Looks like Alex is having a little bit of trouble.  Don’t forget to leave a comment with your email address and tell me what you think is going to happen.   You’ll be entered into a drawing for one of Joan’s books!

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Terrifying Tale

Ahhh.  You’re back!  Good.  Here’s the next installment of Alex’s story.  As you remember, Alex is afraid of nothing.  He and his friends have gone into a haunted house.  They’ve been told that the house is alive, searching for its next victim, that it thursts for blood.  They are continuing on.  Enjoy.

Don’t Be Afraid

“I’m soooo scared!” the teenage boy whispered in the darkness they had entered.“Stop it Steve,” his girlfriend said firmly.It was strange to hear them speaking after so long of silence.  Alex held his hands out before him, trying to find a wall.  He hated these black mazes.  What was the point?  Disorientation?

Madison was behind him, her hand fisted in his shirt.  Just like last year.  She never took the lead, instead making him find the way.  After all, he wasn’t afraid.

He assumed Larry, the two women and the teen couple were behind them.

Suddenly, a bright light turned on, blinding Alex.  He held up his arm to protect his eyes from the painfully bright light.  Now, that was just cruel.  Mumbled curses and groans of objection sounded from behind him.

“That’s gross!” the teen boy had found his voice.

Alex peered beneath his arm.  They were in the middle of a gruesome scene of carnage and destruction.  A black haired man was lying on the floor.  A demented clown stood over him with an axe.  The clown had bright red hair pointing out from either side of his head, like bloody cotton candy.  But his face appeared to be splashed with blood.  A zombie held the victim’s hand in his arm, biting it.  Blood ran from the black haired man’s wounds across the floor.

“I don’t like this,” the teen girl whispered.

The scene was static, but what struck Alex as odd was that it wasn’t roped off.  Blood, or rather fake blood, was splattered all over the place.  On the wall behind them, on the floor before them.  You would think that it was some sort of liability.  What if someone slipped on it?  There would be a lawsuit.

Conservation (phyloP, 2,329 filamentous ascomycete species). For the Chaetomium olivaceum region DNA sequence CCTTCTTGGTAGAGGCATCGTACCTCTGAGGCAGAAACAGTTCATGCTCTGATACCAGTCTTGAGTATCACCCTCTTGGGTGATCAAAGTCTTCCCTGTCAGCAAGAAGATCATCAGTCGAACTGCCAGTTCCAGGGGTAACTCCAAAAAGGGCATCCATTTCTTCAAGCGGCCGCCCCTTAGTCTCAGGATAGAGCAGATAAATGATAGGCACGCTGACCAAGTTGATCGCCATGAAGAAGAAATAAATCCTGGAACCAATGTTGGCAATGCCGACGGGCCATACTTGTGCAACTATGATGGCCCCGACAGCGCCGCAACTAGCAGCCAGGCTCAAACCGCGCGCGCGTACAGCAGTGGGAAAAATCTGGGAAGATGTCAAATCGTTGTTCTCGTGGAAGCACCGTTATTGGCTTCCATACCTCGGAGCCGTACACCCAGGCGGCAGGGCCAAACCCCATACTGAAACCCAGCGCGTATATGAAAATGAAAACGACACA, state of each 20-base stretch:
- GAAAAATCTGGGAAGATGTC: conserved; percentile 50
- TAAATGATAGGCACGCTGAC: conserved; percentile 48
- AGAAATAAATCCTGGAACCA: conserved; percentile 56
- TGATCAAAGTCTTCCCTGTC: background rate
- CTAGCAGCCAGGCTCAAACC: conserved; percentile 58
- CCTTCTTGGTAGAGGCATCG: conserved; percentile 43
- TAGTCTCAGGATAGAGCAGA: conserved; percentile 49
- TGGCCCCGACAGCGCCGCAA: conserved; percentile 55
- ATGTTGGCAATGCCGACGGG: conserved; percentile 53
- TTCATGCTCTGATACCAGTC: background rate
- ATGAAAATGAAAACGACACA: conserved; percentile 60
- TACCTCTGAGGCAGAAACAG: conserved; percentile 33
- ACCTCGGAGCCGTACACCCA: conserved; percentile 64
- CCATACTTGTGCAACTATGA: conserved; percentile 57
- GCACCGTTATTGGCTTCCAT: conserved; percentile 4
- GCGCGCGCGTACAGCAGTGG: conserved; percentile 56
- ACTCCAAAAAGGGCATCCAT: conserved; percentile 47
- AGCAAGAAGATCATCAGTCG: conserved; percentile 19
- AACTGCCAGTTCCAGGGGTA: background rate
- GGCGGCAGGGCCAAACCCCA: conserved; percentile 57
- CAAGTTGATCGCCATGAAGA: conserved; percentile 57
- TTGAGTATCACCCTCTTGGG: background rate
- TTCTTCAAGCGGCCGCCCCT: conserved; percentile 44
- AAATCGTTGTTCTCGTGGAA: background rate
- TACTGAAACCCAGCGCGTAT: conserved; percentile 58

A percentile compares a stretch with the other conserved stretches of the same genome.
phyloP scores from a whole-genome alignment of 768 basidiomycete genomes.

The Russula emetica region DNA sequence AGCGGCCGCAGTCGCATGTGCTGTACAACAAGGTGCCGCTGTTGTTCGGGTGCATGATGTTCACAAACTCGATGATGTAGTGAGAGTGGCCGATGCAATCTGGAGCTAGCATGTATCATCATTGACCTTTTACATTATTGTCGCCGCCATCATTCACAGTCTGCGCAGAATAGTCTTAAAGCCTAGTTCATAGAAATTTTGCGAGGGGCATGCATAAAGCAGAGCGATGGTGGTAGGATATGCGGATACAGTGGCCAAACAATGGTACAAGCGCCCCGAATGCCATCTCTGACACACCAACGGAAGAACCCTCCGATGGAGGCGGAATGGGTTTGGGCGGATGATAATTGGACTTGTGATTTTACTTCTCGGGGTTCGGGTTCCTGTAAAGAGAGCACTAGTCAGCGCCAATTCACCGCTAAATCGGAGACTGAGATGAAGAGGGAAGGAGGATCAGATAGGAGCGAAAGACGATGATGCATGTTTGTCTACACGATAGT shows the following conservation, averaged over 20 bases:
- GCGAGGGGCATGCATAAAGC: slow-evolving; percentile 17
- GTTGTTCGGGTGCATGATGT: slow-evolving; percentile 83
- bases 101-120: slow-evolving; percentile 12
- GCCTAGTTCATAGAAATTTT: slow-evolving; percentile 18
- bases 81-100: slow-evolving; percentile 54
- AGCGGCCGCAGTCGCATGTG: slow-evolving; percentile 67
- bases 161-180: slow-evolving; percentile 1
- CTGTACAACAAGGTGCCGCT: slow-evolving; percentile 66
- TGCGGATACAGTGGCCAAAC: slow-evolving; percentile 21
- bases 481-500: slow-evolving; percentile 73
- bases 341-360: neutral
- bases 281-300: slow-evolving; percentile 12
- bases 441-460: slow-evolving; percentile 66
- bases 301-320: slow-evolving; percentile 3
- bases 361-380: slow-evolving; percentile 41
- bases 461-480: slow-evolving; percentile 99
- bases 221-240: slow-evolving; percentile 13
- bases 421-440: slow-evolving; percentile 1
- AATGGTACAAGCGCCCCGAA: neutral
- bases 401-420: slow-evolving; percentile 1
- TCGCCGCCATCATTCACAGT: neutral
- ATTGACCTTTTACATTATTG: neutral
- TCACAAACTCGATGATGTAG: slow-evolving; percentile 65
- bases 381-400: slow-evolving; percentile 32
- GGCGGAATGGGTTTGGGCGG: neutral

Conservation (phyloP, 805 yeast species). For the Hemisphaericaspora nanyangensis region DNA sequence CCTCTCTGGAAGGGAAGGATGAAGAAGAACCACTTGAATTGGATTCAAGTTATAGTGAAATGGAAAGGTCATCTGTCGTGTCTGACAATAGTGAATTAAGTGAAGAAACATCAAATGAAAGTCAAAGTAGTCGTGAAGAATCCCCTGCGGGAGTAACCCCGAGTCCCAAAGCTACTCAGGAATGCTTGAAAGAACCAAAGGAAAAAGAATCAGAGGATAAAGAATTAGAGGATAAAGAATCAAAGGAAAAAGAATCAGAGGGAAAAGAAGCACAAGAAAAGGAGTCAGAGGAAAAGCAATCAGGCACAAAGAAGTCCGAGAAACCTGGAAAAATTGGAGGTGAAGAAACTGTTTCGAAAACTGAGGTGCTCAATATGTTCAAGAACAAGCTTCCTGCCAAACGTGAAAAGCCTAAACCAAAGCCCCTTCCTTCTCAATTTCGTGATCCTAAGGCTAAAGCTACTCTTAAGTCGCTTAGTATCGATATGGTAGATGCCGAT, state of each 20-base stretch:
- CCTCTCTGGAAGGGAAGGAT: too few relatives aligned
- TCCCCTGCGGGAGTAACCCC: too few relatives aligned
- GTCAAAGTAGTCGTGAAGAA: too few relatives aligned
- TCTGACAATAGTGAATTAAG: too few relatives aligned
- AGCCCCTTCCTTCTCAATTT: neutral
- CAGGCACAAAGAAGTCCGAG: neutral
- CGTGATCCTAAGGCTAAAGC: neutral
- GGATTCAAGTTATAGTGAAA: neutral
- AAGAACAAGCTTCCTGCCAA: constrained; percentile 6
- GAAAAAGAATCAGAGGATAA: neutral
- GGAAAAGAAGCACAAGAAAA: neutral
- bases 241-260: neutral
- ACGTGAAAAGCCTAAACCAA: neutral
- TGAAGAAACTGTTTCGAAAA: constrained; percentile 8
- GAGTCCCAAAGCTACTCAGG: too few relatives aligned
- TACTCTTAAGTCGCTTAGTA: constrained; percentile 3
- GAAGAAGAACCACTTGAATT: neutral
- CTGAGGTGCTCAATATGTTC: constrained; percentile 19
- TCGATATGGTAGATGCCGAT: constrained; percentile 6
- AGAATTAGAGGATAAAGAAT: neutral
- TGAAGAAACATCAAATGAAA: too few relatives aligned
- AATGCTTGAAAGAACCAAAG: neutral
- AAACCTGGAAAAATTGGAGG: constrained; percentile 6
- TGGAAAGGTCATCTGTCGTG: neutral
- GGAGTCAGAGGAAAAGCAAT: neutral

“That boy looks like the young man that went missing last year,” one of the women said.

Alex scowled slightly and tried to peer closer at the boy.  What was his name?

“Come on,” the teen boy exclaimed and walked up to the scene.  “These are fake.  They’re supposed to scare us.  Don’t go getting all freaked out.”  He squatted beside the clown, leaning forward to peer into his eyes.

Why were there no ropes to preserve all the work and set up?  Surely whoever ran this thing knew that teens would be causing all sorts of trouble in these rooms.

Suddenly, the black haired man’s head turned.

Alex jumped.

“Run,” the man whispered, blood gurgling from his lips.  “Run, Alex.”

Alex stared, stunned.  Shock and disbelief filled him.  He stepped back, bumping into the lady behind him.

“Hey!” she exclaimed.

He turned to her, his mouth agape.  He spun back.

The man’s eyes were closed.  His head bent.  The teenage boy was poking him on the cheek.  “Check it out.  It’s very realistic.”  He held out his finger, a smear of blood on the tip.

“Stop it, Steve,” the teenage girl begged him.

What the hell?  Alex scowled.  He glanced around, at Madison who was grimacing at the boy, at Larry who was chuckling as the teenage boy stood up holding his finger out before him toward his friend, at the two women behind him.  No one seemed to have seen or heard the man’s words.

Alex shook his head.  “Let’s go,” he said.

“You’re not afraid, are you?” Larry wondered.

Alex didn’t bother to answer.  He led the group to the door on the other side of the gory scene.  He must have been an actor, Alex told himself.  He glanced back at the scene.  Over the shoulder of the teenage boy, he saw the clown and the zombie over the man.  He’s just an actor.  Alex sighed softly as prickles raced along his neck.

The clown suddenly turned his head, to lock gazes with Alex, an evil grin curling his murky makeup.

Alex hurriedly turned away and opened the door, moving quickly forward.  He jumped as someone appeared before him.  As he pulled back, he quickly realized it was his reflection.  A mirror.  Leading down the row were reflections upon reflections of himself.  Madison held tight to his shirt.  Larry came in next with the two women right behind him and the teens behind them.

Close the door, Alex thought.  Close it.

The door closed, sealing them in.